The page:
Monday, January 31, 2011
Mennonite In A Little Black Dress
Reviewed by Nicky Pellegrino
This best-selling memoir has been compared to Augusten Burroughs’ Running With Scissors which I think is doing it a disservice. For Janzen isn’t nearly so tears-in-the-eyes funny as Burroughs but nor is she so merciless or self-obsessed.
Janzen is a US academic, and her memoir begins as life deals her a double whammy when her husband leaves her for a man he’s met on gay.com and a drunk driver smashes head-on into her car. Injured both physically and emotionally she retreats to the family she’s spent a lifetime rebelling against.
Janzen’s parents are devout Mennonites, part of a tight-knit uber-traditional Christian community who forswear frivolous stuff like dancing and drinking – sort of like the Amish except without the horses and carts and the separation from the rest of society.
Going home is a total immersion into a life Janzen rejected as a young woman and a community that despite this welcomes her back with open arms.
A quirky and mischievous writer, Janzen has a well-developed sense of fun that she gives free rein to when it comes to describing the characters in her family. There’s her terrifyingly candid and nosey sister-in-law, her imperious Mennonite minister father and, best of all, her relentlessly and hilariously positive mother who can even see the upside of having to wear underwear made from flour sacks as a child – the pretty floral print apparently.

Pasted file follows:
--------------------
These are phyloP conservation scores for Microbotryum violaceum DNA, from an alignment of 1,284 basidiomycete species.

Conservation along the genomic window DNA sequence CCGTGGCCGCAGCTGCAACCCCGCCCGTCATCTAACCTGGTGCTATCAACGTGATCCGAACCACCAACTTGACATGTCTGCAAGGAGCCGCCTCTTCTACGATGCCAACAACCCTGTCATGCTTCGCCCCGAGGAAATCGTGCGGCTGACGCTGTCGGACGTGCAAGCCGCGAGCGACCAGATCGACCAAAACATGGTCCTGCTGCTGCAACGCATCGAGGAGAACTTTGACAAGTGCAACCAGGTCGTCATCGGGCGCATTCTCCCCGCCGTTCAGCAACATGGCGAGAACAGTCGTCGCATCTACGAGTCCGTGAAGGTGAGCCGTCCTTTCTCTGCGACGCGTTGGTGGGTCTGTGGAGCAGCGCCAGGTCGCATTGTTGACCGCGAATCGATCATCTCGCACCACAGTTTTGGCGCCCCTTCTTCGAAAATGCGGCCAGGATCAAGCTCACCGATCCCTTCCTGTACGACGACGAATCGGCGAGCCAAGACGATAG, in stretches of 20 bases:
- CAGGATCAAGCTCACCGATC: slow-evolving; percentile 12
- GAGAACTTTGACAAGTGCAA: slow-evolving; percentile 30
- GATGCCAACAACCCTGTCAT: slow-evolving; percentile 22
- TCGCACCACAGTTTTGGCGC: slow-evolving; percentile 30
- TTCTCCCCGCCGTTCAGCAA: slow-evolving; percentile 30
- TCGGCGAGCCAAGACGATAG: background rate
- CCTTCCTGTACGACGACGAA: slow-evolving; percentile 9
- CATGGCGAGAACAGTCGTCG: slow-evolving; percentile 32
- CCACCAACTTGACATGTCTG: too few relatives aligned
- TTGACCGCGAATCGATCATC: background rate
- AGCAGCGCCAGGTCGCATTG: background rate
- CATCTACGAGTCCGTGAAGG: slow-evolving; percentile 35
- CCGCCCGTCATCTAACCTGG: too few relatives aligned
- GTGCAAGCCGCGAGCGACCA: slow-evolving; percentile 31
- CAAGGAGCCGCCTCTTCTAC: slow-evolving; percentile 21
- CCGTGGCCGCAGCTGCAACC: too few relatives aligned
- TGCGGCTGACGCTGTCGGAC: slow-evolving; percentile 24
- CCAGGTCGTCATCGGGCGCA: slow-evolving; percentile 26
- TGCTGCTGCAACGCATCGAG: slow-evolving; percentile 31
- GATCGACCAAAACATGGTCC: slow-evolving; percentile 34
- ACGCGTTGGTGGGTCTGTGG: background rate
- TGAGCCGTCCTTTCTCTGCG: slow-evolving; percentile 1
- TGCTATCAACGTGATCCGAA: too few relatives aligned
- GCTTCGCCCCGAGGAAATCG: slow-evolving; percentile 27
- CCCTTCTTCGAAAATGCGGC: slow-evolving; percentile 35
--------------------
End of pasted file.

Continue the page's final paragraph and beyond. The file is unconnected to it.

Janzen is especially amusing in the section where she lists Mennonite foods of shame – the things she was embarrassed to carry in childhood lunchboxes like damp persimmon cookies, potato salad in margarine containers, meatballs made with saltine crackers and something called Hollapse that involves cabbage being boiled, browned and baked. Ironically since the book first appeared in the US Janzen has been pestered for recipes for these very shame-based foods and in this edition some are included in a section at the back.
And that’s really the overall theme of this memoir. It’s a journey of discovery into the past with Janzen reconnecting with the values she rejected and finding the worth that's been in them all along. While she’s most often light-hearted her writing is also honest and profound whether she’s describing a marriage that was clearly ill-fated from the start or examining the notion of faith and what it really means.
Unlike Running With Scissors (which I adored by the way) this is a memoir that’s written with love.
Nicky Pellegrino, a succcesful Auckland-based author of popular fiction, (The Italian Wedding was published in May 2009 while her latest, Recipe for Life was published by Orion in April, 2010), is also the Books Editor of the Herald on Sunday where the above piece was first published on 30 January, 2011.